Another of Mr Williamson’s interests was hunting with the hounds. In May 1905 he and other locals provided an excellent al fresco luncheon when the Christchurch Hounds visited Dromore. Riding Jack, he was also one of the Ashburton huntsmen,, and Mrs Williamson was driving. A month later he participated, again on Jack, when the South Canterbury Hunting Club held a meet at Tinwald.

The family was living at Allenton in 1913 when Ethel’s mother died at their home. They had been briefly in Dunedin where Marjory (Madge) started school before stints at Mangapapa in the Gisborne area, Opawa in Christchurch and Orari Bridge. From 1915 Marjory and Hamish attended Timaru Main and Timaru West schools, the family then living in Seddon Street.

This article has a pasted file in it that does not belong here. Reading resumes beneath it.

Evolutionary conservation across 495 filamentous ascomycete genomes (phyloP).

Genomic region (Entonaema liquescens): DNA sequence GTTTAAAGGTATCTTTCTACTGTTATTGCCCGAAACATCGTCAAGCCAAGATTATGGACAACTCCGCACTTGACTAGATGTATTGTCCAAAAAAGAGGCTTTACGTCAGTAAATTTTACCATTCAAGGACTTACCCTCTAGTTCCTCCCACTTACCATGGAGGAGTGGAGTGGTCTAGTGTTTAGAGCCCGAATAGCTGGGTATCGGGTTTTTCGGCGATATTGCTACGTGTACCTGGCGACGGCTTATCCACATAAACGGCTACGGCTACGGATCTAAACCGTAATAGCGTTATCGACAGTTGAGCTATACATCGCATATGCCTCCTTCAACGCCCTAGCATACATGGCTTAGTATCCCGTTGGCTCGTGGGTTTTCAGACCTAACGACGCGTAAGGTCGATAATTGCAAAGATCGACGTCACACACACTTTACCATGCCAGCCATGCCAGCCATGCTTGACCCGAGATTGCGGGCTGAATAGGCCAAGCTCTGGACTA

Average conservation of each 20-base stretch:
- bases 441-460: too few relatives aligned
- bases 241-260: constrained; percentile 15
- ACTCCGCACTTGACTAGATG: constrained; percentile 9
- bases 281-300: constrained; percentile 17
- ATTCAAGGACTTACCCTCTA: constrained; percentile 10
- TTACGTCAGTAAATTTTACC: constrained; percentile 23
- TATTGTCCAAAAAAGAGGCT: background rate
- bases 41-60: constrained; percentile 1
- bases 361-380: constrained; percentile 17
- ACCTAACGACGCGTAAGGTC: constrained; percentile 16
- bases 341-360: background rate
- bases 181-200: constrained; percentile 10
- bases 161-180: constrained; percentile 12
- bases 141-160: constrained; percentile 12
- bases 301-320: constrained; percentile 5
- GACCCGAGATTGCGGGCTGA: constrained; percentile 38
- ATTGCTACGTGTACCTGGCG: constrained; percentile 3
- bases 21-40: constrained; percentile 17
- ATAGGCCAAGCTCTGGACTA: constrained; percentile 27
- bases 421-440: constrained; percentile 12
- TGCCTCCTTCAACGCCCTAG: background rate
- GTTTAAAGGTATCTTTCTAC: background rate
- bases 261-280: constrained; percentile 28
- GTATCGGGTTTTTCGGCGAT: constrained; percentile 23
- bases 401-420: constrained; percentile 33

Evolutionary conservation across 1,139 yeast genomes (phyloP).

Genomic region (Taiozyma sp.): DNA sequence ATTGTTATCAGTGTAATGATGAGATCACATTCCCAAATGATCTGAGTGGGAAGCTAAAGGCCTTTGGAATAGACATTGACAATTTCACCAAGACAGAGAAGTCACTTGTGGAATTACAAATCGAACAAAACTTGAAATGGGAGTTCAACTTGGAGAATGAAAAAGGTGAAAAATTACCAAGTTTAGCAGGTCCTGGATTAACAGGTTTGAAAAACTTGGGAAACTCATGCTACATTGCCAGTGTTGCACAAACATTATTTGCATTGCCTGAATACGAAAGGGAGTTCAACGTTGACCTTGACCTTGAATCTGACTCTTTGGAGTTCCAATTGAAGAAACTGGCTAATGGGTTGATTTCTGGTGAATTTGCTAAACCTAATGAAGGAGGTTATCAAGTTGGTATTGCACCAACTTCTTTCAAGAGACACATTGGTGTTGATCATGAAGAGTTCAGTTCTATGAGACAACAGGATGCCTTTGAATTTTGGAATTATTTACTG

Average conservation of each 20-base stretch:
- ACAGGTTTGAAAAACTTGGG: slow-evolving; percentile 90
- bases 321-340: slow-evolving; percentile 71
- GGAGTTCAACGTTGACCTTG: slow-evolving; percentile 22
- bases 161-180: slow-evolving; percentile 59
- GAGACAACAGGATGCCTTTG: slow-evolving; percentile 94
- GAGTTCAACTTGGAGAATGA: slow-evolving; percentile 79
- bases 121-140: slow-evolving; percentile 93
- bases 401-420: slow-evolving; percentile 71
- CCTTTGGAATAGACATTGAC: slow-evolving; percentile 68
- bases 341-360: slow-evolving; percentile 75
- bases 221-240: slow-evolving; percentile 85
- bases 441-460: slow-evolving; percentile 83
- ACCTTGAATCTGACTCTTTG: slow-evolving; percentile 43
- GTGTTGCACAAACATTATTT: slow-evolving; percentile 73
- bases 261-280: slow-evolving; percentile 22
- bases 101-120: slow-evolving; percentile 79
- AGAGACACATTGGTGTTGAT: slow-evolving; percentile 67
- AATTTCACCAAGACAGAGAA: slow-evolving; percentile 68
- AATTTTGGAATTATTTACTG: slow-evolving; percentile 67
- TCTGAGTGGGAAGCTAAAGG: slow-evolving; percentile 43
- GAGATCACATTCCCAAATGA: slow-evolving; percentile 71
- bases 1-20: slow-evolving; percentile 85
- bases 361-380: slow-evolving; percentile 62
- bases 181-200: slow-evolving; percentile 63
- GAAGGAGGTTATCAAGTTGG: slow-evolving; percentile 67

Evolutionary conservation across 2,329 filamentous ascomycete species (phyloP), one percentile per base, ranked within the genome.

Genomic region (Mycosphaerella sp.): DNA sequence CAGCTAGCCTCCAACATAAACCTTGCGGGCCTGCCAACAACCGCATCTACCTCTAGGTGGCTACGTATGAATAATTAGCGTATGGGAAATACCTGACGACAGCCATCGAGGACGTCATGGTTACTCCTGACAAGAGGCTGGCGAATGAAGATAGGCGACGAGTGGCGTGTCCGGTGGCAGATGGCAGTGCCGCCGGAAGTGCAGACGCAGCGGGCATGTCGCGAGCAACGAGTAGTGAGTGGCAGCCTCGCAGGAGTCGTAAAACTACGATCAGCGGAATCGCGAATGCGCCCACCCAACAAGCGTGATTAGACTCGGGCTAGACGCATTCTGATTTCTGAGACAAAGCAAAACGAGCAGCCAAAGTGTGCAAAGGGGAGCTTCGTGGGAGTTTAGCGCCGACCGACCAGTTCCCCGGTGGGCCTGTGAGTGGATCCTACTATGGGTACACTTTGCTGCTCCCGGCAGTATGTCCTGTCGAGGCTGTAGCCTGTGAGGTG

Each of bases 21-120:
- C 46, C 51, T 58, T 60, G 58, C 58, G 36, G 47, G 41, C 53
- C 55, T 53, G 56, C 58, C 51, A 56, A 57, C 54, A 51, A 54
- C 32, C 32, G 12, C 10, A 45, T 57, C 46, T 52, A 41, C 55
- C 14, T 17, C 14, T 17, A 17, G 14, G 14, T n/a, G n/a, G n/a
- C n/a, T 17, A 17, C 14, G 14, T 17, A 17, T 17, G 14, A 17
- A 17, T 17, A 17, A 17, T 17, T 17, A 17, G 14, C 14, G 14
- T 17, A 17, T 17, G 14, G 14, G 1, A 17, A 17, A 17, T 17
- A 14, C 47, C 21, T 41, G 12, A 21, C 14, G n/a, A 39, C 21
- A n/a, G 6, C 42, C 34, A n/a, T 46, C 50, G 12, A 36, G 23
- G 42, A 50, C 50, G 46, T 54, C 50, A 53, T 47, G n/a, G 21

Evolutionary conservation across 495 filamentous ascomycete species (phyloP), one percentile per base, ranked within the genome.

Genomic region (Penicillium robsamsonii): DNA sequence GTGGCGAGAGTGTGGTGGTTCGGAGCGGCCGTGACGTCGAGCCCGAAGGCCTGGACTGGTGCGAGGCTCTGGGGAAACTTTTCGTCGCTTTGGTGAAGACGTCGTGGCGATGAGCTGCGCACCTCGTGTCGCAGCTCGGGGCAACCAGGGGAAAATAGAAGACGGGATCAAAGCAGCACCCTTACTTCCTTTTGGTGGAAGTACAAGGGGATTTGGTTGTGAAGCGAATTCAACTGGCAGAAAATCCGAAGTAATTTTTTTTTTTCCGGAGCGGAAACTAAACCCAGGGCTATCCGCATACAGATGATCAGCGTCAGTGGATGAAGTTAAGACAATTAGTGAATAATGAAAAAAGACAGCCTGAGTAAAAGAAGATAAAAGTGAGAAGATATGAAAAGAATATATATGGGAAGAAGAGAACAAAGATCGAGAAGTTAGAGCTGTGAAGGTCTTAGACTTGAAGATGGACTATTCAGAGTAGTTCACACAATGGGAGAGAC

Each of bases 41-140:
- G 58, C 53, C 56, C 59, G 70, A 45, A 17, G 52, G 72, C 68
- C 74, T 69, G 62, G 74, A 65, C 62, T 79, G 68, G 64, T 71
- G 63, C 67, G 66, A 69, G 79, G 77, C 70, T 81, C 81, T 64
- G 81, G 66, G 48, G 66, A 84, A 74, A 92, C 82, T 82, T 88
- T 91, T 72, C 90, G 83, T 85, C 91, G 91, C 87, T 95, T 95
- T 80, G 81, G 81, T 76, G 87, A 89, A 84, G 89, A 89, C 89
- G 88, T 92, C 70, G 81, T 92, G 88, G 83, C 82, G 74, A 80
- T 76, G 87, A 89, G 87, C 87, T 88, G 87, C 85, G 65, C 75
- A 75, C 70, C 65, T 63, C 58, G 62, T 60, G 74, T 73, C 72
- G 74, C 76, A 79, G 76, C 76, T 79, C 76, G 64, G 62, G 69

Nominating his wife Mrs E. M. Williamson, of 11 Seddon Street, Highfield, Timaru, as his next-of kin, James Munro Williamson enlisted on 3 May 1916. Thus he was 40 years old and married with two children. A third child was born after enlistment but before embarkation. James left Timaru by the express for Trentham on 3 May 1916, after being entertained in the Stafford Tea Rooms by the Timaru Ladies Patriotic committee, then falling in and being addressed at the Drill Shed. Rifleman Williamson embarked on 21 August 1916 at Dunedin, with the New Zealand Rifle Brigade, on the “Mokoia”, destined for Plymouth, England. He marched out of Sling on 15 November for France, where he was attached to the the New Zealand Infantry at Etaples, before joining his battalion in the Field in early December. On 7 January 1917 he was detached with the Railway Construction Party, in the Field, rejoining his unit two months later. 30 April saw another detachment, this time to the Fascine Building Party, in the Field. Only 23 days back with his unit, James Munro Williamson was killed in action at Messines on 15 June 1917, when a bullet passed through his neck. Although the Battle of Messines was a striking success, the New Zealanders paid a heavy price for success – a price paid in the life of 42 year old Rifleman J. M. Williamson, a loved husband and father. His comrades buried him probably where he fell. He is commemorated on Messines Ridge (New Zealand) Memorial, Messines Ridge British Cemetery, Belgium. He is remembered also on the Timaru Memorial Wall, the Woodbury War Memorial, the Ashburton War memorial, and on his parents’ headstone in the Ashburton Cemetery.